I think if Murray asked Hall of Fame candidates if they would rather be inducted with 9 other people or not receive induction because their experience at the microphone will be diluted, then I know which option they would choose. I think I would be honored about being elected into the Hall of Fame rather than be concerned about having to spend a long day hearing speeches and feeling like my experience was diluted. But Murray doesn't care about the inductees, he just wants to avoid a long day. As expected, the Hall of Fame ballot is about Murray Chass, not the players.
Even more critical, it would speak to the standards of the voters.
Murray Chass has voted for 10 candidates before, but he thinks voters who will vote for 10 candidates have low standards. Of course.
In a column last week in The New York Times, Tyler Kepner wrote that
the primary problem with the limit of 10 is the presence on the ballot
of players involved in or suspected of being involved in
performance-enhancing drugs, particularly Barry Bonds and Roger Clemens.
They are not likely to be elected, Kepner wrote, but their presence clogs the ballot. That, frankly, is a silly notion.
I don't think it's silly, because those players are on the ballot and will force voters who think Clemens/Bonds should be in the Hall of Fame to not give a vote to another seemingly qualified candidate. Still, only 50% of voters even vote for 10 candidates, so it's not a huge problem. BUT since it's not a huge problem, then I don't see the harm in increasing the limit to 12.
If a writer wants ignore PEDs and to vote for Bonds and Clemens, which
is the writer’s prerogative, he still has eight spots on his ballot.
Those should be more than enough to give the voter enough boxes to vote
for whom he wants.
Incorrect. These are the following players on the ballot who I think would receive induction based on their statistics if they weren't tied to PED's.
If I were a voter who voted for candidates that performed well enough to be in the Hall of Fame while ignoring their potential/proven PED use, that leaves four spots for Craig Biggio, Randy Johnson, Edgar Martinez, Pedro Martinez, Fred McGriff, Don Mattingly, Tim Raines, Curt Schilling, and John Smoltz. And those six players above who are tied to PED's aren't leaving the ballot. They all got 7% or more of the vote last year and only Sammy Sosa got less than 11% of the vote.
If he wants to vote for more than eight others, he should re-examine the
players he plans to vote for. Under my way of viewing players, I
couldn’t possibly find even eight players worthy of election.
Right, but Murray also won't vote for players who are suspected of using PED's or are proven to have used PED's. That complicates the discussion a lot. If a voter will not vote for PED users than finding 10 qualified candidates isn't easy, but 10 worthy candidates isn't hard to find if PED users are included on a voter's ballot.
The Hall of Fame is for the elite, maybe the elite of the elite. It is not for good players or even very good players.
You mean players like Jack Morris? He was a really good pitcher, but despite Murray's attempts to get Morris in the Hall of Fame, he wasn't elite.
It’s up to the voter to decide who belongs,
But just don't decide that more than 10 players belong. That's unacceptable and means you have low standards.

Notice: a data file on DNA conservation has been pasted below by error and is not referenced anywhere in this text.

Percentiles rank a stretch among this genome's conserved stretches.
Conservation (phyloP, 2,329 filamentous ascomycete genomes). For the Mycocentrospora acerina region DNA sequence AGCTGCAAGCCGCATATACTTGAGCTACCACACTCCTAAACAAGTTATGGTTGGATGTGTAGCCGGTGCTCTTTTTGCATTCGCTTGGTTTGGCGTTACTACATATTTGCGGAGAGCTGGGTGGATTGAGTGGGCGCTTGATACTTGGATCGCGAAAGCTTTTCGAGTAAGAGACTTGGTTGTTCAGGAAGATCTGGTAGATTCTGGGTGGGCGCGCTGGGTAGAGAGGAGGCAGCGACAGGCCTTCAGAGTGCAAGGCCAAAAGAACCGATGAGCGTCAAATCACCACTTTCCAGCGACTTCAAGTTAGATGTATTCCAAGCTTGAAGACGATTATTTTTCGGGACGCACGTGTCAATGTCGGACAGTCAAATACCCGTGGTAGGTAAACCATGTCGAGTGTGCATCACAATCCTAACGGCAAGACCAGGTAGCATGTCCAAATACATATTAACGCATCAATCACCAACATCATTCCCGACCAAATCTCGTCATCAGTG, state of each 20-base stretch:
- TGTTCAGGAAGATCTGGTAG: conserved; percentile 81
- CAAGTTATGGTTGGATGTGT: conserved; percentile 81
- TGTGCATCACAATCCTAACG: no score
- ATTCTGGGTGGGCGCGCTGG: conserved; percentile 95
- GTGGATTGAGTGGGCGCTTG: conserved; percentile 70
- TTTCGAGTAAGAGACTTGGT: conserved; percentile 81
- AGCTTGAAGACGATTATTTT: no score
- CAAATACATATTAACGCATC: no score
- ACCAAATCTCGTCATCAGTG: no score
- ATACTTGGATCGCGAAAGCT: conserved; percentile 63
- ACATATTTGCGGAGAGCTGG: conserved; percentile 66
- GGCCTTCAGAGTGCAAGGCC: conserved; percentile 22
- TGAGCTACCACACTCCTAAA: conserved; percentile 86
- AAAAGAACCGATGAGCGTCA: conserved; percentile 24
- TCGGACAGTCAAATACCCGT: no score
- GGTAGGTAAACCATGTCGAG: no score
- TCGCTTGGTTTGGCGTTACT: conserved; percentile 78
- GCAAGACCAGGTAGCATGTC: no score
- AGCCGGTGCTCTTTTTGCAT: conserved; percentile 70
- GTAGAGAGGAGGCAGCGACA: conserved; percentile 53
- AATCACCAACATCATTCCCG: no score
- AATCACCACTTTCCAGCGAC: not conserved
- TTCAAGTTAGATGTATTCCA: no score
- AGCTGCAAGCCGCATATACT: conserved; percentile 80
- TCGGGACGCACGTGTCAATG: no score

and if he thinks more belong than he is allowed to vote for, he should think again.
I do agree tough decisions should be made, but the presence of PED users on the ballot does throw the voting process off a bit and it's only going to get worse. These are a group of players who are going to be on the ballot for the next decade and it's not their performance that prevents them from getting a vote, but their use or suspected use of PED's. The Steroid Era does bring a semi-different type of question to the 10 person limit on the Hall of Fame ballot and whether this limit should be increased.
In lamenting the clogged ballot, Kepner cites the case of Fred McGriff,
who has good career statistics but whose percentage of votes has dropped
to 11.7. Contrary to what Kepner might think, McGriff is not endangered
because of a clogged ballot but because nearly 90 percent of the voters
don’t think he belongs in the Hall of Fame.
Very true, but there is a group of voters who will have to eliminate what they consider to be worthy players from receiving a vote if they vote for PED users to receive induction. The issue isn't those players who come in at 11.7% of ballots, but players who come in at 50-74% of ballots. How many lost a vote due to the 10 person limit? That would be the question.
Writing about the people who want to change or eliminate the maximum,
Kepner said, “Some of our most thoughtful members make up the committee,
and whatever they decide will come from a good place. They cared deeply
I'm a Hall of Fame snob. I probably would rarely have 10 players on my ballot. I just think the Hall of Fame needs to readjust the 10 person limit in recognition of the Steroid Era and it's divisive impact on ballots. Just do it for a decade or so. I don't know.
For Kepner’s information, writers who have been doing this job a lot
longer than he and some of those other people have cared deeply for many
more years about a lot of issues involving the BBWAA.
Your feelings are getting hurt Murray? Oh, poor guy. Murray has cared longer than Tyler Kepner has cared so that means what Murray wants he should get.
The fact that Murray has had the opportunity to care longer doesn't mean that what he says should have more impact or should be weighed more heavily. There are also members of the committee who are currently actively covering baseball, while the same can't be said of those Murray is talking about who have cared deeply for many more years.